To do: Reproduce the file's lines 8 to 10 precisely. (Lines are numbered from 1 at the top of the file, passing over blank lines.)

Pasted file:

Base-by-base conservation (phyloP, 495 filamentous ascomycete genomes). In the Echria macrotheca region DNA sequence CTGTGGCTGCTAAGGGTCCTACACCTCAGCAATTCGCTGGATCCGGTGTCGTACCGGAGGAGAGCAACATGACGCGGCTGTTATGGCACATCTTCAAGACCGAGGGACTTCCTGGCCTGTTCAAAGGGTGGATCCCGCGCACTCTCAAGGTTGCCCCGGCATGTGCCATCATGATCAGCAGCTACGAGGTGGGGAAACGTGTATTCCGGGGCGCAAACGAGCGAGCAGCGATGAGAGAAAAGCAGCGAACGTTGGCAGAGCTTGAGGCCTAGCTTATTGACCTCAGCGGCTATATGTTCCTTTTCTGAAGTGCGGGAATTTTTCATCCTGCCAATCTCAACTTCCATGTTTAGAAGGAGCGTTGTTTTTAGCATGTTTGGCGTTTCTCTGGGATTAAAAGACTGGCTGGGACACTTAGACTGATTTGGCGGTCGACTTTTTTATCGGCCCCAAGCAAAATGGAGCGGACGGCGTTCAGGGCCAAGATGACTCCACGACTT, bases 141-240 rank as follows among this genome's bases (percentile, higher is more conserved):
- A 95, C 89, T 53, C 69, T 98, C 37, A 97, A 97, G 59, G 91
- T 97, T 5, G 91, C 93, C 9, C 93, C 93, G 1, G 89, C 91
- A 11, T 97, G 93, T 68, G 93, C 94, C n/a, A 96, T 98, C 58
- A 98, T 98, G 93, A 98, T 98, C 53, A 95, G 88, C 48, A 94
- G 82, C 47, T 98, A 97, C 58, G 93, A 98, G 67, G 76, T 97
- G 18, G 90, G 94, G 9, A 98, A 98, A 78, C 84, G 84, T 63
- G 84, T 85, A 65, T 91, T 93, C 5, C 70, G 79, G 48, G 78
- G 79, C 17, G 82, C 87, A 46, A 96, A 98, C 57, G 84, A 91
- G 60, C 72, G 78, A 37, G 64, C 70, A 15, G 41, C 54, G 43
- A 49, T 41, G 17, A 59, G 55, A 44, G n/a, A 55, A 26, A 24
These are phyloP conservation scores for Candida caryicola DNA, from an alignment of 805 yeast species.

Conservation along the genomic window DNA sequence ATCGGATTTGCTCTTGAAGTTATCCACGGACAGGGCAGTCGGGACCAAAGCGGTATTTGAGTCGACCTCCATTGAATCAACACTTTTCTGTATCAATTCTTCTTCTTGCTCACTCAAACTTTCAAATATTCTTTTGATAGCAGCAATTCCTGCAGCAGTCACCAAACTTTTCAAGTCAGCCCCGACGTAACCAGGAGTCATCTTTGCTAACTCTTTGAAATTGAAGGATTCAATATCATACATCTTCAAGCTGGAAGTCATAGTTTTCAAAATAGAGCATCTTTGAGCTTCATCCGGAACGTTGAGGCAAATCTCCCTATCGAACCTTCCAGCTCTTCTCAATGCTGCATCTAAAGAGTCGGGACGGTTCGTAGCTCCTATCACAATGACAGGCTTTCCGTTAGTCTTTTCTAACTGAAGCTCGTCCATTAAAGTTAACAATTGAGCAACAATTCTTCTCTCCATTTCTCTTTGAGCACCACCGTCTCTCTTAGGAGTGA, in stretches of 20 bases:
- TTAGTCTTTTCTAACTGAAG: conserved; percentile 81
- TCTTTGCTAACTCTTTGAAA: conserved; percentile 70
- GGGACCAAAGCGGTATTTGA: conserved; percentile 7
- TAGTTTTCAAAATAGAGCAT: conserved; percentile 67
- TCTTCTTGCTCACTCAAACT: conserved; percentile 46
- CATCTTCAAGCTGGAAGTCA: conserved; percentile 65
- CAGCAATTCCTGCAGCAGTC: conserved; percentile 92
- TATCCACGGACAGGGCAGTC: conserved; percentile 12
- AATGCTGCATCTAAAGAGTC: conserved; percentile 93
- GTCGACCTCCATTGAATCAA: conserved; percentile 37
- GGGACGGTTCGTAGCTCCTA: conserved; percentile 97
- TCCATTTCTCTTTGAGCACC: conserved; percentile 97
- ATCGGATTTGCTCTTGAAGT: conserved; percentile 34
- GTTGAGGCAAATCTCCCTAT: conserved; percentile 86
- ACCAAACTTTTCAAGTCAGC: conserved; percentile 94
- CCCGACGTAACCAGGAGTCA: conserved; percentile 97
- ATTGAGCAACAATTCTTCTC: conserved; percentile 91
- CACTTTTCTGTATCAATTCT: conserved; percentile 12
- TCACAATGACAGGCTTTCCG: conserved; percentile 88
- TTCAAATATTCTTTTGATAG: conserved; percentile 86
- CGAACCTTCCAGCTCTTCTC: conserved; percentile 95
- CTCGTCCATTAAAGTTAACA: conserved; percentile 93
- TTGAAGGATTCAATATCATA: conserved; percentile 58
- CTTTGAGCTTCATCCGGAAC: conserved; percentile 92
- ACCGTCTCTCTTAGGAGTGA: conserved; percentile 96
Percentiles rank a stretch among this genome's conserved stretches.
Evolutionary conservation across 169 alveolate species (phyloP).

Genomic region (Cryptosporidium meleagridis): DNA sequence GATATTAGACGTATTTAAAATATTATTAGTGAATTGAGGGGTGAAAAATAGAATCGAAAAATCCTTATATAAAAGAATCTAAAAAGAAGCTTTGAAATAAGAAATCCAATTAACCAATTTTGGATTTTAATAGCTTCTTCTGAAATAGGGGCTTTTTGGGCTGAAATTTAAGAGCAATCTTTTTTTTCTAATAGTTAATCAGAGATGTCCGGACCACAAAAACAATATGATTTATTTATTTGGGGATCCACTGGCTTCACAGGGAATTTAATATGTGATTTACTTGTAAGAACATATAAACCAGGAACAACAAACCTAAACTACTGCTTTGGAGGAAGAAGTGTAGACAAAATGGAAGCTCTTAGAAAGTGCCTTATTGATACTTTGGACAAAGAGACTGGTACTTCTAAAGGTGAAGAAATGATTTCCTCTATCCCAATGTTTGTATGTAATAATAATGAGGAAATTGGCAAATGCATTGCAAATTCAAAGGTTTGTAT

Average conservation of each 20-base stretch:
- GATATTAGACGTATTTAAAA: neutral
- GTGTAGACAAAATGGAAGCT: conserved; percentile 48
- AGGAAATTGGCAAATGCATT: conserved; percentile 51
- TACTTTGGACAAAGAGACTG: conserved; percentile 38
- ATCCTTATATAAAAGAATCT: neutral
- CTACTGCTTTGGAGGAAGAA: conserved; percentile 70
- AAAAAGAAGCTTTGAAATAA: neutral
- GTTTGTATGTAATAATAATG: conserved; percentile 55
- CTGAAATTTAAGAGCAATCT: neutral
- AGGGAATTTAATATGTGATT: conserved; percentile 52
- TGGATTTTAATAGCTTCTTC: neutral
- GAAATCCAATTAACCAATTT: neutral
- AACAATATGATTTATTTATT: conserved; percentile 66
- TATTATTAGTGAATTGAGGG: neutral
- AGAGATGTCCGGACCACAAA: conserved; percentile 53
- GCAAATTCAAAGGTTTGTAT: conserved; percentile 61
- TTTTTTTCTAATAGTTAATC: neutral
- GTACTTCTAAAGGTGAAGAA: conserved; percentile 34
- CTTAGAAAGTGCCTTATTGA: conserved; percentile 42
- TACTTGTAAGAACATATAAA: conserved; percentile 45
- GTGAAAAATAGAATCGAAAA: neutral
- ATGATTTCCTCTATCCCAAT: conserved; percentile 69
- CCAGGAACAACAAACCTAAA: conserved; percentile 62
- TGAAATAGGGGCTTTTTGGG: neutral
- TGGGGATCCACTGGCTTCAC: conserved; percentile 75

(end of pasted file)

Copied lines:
- G 84, T 85, A 65, T 91, T 93, C 5, C 70, G 79, G 48, G 78
- G 79, C 17, G 82, C 87, A 46, A 96, A 98, C 57, G 84, A 91
- G 60, C 72, G 78, A 37, G 64, C 70, A 15, G 41, C 54, G 43